Researchers reconstruct drought variability from teak tree rings in Southern Myanmar

Teak (Tectona grandis) is a tropical, deciduous, broad-leaved tree species indigenous to Southeast Asia. Despite its high dendroclimatological potential, only a few studies have analyzed the relationships between teak ring-width and climate variability in Myanmar.

In a study published in Geophysical Research Letters, researchers from Xishuangbanna Tropical Botanical Garden (XTBG) extended the spatial coverage of high-resolution regional climate proxies in southern Myanmar by producing a new drought reconstruction from a new location.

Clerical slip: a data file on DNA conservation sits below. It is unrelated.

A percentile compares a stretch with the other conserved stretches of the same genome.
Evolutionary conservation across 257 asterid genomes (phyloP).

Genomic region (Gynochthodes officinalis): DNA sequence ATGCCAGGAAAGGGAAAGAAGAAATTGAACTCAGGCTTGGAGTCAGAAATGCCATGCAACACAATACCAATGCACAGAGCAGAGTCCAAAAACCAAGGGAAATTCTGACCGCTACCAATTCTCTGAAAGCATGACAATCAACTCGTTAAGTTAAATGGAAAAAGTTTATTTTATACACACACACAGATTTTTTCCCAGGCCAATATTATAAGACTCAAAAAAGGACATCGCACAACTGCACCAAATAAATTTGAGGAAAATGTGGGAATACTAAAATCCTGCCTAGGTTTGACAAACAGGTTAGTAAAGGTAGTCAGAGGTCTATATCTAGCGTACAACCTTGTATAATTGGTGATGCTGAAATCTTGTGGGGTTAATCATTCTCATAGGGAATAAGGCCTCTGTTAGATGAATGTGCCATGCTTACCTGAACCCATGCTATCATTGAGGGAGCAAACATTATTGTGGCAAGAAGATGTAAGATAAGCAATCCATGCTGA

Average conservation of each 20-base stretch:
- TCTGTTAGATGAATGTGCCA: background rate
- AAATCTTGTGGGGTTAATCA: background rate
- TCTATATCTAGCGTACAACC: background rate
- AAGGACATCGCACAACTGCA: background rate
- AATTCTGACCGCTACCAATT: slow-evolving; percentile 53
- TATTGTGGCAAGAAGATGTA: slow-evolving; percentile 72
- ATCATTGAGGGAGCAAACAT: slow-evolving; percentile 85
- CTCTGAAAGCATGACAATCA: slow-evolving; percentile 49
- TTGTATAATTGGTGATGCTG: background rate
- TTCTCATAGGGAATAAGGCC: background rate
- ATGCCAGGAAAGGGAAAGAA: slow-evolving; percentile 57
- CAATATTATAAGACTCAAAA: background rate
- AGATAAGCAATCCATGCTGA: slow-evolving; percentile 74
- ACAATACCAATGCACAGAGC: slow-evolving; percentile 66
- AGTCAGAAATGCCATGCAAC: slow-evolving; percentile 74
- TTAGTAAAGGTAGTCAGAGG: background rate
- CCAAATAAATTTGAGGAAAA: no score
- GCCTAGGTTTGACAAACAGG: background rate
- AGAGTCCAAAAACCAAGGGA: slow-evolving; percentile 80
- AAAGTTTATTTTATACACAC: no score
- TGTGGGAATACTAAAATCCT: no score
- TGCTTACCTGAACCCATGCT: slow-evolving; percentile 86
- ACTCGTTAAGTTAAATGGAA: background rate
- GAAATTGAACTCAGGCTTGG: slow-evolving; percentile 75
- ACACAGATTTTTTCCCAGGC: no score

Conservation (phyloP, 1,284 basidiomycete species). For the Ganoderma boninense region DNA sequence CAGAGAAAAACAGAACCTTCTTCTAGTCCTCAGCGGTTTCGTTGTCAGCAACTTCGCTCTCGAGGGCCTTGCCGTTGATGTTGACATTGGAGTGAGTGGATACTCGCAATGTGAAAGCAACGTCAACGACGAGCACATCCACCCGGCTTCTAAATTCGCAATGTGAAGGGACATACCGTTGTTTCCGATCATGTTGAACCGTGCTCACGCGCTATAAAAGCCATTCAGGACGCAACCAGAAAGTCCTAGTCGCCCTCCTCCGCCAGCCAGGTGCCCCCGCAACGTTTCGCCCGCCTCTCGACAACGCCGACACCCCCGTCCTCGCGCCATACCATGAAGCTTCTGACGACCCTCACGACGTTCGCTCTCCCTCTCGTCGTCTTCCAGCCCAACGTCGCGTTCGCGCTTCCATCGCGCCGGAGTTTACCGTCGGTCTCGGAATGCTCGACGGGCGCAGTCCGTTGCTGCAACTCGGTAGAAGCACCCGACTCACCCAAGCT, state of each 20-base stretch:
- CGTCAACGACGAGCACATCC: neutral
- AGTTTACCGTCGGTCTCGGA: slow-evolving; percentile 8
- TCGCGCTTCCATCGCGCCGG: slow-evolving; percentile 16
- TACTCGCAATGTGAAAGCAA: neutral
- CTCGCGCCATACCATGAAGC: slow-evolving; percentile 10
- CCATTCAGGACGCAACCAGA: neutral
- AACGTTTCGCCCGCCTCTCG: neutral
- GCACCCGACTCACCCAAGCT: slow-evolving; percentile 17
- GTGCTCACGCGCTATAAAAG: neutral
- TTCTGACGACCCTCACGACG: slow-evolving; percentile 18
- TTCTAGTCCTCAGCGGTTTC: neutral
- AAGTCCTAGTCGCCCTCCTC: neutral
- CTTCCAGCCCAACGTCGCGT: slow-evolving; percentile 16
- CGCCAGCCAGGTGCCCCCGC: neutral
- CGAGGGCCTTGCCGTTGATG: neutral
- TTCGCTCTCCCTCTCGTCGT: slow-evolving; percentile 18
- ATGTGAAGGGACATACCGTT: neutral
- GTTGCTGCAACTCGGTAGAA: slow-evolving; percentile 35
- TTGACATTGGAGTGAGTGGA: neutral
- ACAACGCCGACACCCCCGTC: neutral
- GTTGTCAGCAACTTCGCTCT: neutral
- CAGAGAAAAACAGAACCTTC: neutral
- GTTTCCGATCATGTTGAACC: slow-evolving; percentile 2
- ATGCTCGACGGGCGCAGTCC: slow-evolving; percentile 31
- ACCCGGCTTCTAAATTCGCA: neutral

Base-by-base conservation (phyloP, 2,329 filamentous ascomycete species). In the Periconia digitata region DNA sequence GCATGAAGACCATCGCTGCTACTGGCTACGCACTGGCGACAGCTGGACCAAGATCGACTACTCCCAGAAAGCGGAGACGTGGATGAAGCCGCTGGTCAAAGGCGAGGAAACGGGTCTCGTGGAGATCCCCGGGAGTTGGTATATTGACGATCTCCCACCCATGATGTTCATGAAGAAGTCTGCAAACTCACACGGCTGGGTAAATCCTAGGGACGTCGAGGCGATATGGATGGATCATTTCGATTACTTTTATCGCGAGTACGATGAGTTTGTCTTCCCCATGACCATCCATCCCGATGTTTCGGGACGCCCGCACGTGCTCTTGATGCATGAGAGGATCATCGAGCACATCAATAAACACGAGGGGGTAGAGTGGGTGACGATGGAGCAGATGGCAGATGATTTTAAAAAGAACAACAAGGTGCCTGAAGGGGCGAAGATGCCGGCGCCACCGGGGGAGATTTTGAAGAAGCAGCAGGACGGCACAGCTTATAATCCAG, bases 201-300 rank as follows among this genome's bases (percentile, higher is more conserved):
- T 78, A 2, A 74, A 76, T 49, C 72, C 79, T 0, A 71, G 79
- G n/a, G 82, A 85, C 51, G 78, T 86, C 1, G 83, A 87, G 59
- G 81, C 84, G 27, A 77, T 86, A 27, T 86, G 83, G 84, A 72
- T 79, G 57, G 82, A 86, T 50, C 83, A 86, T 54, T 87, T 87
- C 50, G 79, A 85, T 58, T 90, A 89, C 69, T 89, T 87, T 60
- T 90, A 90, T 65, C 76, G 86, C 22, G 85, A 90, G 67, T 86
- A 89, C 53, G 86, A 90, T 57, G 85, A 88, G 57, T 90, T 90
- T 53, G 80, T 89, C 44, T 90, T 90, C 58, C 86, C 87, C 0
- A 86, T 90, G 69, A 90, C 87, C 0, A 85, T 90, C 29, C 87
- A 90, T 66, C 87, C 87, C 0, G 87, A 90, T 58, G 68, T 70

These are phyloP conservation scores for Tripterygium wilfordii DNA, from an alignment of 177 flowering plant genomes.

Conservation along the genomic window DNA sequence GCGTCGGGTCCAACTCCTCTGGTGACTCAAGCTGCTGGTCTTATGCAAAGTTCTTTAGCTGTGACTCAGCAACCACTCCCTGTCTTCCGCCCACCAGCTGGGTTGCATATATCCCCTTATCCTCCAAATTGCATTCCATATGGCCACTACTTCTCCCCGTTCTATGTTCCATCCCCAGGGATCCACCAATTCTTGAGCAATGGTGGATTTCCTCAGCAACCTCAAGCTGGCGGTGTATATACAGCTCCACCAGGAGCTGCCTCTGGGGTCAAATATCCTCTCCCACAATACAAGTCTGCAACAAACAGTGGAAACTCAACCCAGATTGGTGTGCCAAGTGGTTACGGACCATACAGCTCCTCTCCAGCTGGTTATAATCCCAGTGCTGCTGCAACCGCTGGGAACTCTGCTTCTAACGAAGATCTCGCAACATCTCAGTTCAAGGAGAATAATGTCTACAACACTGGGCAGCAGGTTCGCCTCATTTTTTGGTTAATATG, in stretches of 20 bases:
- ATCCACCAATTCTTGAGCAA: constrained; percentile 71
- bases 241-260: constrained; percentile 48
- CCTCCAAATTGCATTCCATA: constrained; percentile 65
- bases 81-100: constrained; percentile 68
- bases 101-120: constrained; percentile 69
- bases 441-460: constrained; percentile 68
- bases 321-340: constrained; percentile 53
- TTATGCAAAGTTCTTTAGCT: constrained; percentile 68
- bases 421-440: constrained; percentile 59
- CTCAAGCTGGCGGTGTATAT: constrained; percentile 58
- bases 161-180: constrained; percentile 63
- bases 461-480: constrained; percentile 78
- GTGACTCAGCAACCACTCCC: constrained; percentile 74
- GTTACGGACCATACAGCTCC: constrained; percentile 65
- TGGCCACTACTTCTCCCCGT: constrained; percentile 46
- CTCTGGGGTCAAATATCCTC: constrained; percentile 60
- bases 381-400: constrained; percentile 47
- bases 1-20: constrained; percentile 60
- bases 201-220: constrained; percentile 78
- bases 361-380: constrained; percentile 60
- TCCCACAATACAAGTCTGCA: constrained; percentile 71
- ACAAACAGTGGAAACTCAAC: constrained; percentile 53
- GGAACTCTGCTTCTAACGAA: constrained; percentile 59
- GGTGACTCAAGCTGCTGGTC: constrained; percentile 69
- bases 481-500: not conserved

The researchers developed a 226-year long ring-width chronology of teak, providing evidence for November–April drought variability in southern Myanmar. The three teak-bearing forest sites were namely Bago (West Yoma Forest Reserve, BAG), Mindon (Zaungtu Forest Reserve, MDN), and Paukkhaung (Phyu-Kun Forest Reserve, PKG) in southern Myanmar.

They found that teak radial growth was mainly controlled by moisture availability, making teak a suitable species for assessing drought variation in southern Myanmar.

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Zhang Nannan, Chinese Academy of Sciences